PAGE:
No, he couldn't let Downton go, when he really considered it, no matter how he struggled with it...he would have found a way to save it even if it weren't for the Swire inheritance, because Mary deserved to feel at peace and settled, and Downton would do that for her. Matthew would never feel as if he deserved the luxurious life he lead...but he would never leave it because he had Mary...and she deserved it more than anyone.

They had been through thick and thin, and this he could do for her – She would be Countess and while he was no Earl, born and bread into something much different than all of this, she was born and bread to lead the estate through many decades and into modernity and she would do so with grace.


It was that calming thought, that image of Mary growing and changing with the house, through their long lives together, that gave finality to his decision to become a partner in running Downton. There was nothing that offered him more certainty than that, his wife living out her life surrounded by those she loved, in the home she loved, with the title that law and gender denied her but love gave her, and it was one he kept with him all his days.

She was a strong woman, but Mary's basest desires were pure and steeped in love and tradition. Mary simply wanted to run the house she was born to, and she wanted to do so while maintaining security of the estate and its success. Mary wanted to continue her family and their name and their legacy, and who could fault her for that? Who could deny her that? Not he, that was certain by now.

As much as he hurt for Lavinia, and mourned her and the way she passed on...the betrayal he had done to her, the fact he was heir to her father's money...Mary was more important. Finally, finally he was in the position to show her how important she was, more than the dearly departed Lavinia, and perhaps it was harsh but it was necessary for him to realize. Just because Lavinia was dead didn't make her more important than his wife, the woman he risked it all for, compromised himself for – Mary was the most important person and she would have her home.

He was thinking these thoughts, using these reassurances during his day trip to London...when he had met a stranger and after meeting the stranger he was never so glad to return home to Mary.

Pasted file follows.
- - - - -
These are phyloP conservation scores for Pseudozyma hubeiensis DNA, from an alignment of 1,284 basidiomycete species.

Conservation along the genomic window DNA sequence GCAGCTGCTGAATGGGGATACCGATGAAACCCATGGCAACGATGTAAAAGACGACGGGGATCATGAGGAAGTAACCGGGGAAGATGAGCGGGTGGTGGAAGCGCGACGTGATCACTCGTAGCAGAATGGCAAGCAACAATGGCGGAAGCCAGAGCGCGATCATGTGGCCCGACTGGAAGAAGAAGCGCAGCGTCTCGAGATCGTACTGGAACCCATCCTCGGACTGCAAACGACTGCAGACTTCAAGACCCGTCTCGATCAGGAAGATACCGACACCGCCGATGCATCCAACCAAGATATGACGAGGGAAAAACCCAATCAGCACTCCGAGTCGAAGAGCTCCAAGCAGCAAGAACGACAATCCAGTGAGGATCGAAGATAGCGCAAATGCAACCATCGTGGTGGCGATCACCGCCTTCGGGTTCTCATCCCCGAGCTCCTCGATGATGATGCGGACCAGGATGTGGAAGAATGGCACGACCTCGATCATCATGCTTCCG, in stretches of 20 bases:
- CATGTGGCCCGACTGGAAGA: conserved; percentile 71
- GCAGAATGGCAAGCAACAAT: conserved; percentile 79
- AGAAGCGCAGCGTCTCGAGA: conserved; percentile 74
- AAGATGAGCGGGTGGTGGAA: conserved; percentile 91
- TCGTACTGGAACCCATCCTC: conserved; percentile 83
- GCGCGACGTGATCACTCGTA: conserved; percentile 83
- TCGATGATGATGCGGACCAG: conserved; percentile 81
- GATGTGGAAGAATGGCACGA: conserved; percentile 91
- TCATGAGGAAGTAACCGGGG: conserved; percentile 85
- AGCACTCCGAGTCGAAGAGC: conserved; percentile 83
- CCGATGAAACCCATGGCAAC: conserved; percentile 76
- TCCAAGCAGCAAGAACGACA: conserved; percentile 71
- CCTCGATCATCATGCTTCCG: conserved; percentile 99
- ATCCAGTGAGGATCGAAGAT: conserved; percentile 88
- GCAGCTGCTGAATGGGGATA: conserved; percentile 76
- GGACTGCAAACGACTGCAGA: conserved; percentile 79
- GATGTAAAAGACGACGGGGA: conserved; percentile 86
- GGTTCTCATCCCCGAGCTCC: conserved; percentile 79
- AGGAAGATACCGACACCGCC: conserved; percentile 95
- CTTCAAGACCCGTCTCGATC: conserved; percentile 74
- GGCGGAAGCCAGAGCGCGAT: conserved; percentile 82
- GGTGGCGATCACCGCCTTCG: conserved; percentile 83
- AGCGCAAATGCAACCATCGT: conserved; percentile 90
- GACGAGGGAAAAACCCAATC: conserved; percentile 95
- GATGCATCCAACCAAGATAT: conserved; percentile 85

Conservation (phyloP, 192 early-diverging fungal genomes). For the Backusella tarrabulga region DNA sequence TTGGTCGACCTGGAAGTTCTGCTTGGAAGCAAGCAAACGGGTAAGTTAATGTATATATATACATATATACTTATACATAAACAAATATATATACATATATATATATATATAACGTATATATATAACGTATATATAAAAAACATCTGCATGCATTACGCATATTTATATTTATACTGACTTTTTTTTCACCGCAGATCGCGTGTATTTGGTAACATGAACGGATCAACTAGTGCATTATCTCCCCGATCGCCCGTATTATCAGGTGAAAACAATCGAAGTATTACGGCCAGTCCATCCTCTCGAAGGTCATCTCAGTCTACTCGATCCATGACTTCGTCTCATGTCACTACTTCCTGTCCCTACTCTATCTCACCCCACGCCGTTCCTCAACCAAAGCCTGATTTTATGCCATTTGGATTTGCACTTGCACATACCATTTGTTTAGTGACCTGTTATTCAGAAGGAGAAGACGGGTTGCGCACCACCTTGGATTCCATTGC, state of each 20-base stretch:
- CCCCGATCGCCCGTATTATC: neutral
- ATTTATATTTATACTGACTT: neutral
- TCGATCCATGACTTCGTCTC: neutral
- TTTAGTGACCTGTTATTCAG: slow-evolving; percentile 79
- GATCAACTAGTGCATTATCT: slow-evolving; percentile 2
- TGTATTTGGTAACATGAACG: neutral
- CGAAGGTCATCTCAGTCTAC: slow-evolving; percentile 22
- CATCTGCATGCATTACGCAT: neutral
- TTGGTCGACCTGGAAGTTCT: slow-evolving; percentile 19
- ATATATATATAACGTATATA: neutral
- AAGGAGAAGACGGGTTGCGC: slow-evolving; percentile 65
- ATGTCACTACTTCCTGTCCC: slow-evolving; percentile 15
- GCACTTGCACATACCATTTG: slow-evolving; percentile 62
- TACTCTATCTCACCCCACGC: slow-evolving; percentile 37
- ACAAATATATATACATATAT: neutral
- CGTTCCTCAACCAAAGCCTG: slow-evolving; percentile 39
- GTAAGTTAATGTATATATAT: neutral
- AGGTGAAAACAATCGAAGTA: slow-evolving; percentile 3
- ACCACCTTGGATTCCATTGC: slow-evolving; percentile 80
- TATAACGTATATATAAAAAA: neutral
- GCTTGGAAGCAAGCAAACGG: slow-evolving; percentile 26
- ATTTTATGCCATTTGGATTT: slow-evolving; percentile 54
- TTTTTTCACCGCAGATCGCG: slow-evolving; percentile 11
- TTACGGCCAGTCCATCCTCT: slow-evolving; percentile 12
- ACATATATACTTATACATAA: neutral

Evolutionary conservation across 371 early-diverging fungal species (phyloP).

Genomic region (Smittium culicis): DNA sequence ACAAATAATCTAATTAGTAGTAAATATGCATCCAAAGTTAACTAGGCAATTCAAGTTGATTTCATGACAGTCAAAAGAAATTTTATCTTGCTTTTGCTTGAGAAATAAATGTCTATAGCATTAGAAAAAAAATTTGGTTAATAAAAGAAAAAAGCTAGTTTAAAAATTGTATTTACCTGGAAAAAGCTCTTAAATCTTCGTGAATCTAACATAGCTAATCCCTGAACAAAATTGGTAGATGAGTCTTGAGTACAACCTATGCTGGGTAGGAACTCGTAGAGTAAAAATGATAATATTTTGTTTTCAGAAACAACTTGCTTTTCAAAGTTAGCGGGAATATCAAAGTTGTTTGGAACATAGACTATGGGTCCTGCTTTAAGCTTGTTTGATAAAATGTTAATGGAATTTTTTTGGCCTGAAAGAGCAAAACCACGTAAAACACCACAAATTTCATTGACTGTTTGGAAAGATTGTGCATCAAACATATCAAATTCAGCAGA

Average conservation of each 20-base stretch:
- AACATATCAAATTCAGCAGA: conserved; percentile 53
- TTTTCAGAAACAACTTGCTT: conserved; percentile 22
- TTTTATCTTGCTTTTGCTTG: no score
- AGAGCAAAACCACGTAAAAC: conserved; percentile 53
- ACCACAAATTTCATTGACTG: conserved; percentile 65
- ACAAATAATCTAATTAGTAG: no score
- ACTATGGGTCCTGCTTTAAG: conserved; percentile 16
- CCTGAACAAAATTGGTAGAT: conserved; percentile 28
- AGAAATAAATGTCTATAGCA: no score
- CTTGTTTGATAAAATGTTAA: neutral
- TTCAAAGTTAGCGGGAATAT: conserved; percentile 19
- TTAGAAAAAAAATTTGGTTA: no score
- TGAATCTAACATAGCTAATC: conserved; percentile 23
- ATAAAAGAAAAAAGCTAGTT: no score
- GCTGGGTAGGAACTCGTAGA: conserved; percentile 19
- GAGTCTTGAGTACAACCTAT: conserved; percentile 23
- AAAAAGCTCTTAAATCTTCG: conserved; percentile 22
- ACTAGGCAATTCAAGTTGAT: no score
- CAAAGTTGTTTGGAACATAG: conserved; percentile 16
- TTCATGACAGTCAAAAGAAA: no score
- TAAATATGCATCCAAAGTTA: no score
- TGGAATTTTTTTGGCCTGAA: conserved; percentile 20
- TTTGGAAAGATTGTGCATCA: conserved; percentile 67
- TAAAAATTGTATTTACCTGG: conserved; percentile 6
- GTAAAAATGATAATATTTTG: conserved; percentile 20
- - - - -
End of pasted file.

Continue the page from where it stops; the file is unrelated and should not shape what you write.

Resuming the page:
Matthew hadn't known Patrick, but he had at least met Evelyn Napier and Pamuk, the man who stole from Mary so much, and he knew Richard Carlisle. He had some knowledge of these men, of these somewhat suitors of Mary's. But he never knew Patrick, and he never knew...or imagined...any other man before those he had met...and when he came upon this stranger at the train station...Matthew felt as if he was staring into Mary's past, a man who might have loved her once and this one was alive and well and he'd never heard tell of him.

No, he had no doubt in Mary, nothing but trust and love, but it made him uncomfortable to meet this man, and wonder about other men, because they'd known her before...and Matthew had squandered so much time with her...three years of war...and then another injured and engaged to Lavinia. He could hardly believe it was 1914 when he had left Downton and Mary on that lawn, taking back his proposal...and it had taken so long to find his way back again...God, how did he ever manage to find her again. He felt stupid for it, still, and even more so when coming across this tall stranger. Because look at all of the potential she had out there, look at all the men he could have lost her to...and they knew her for much longer than he did.

Matthew simply longed to know about her, to know every year of her life and every secret she ever bore.

The man was tall and broad shouldered, more fit than Matthew could hope to be, and had a sharp jaw and dark eyes. He wasn't altogether dissimilar to Mary, with a regal air about him that Matthew knew must be charming. If he had never known and loved Mary, this was the sort of man he would imagine her with.

Matthew grumbled to himself on the train ride home that he was too damned old to be insecure.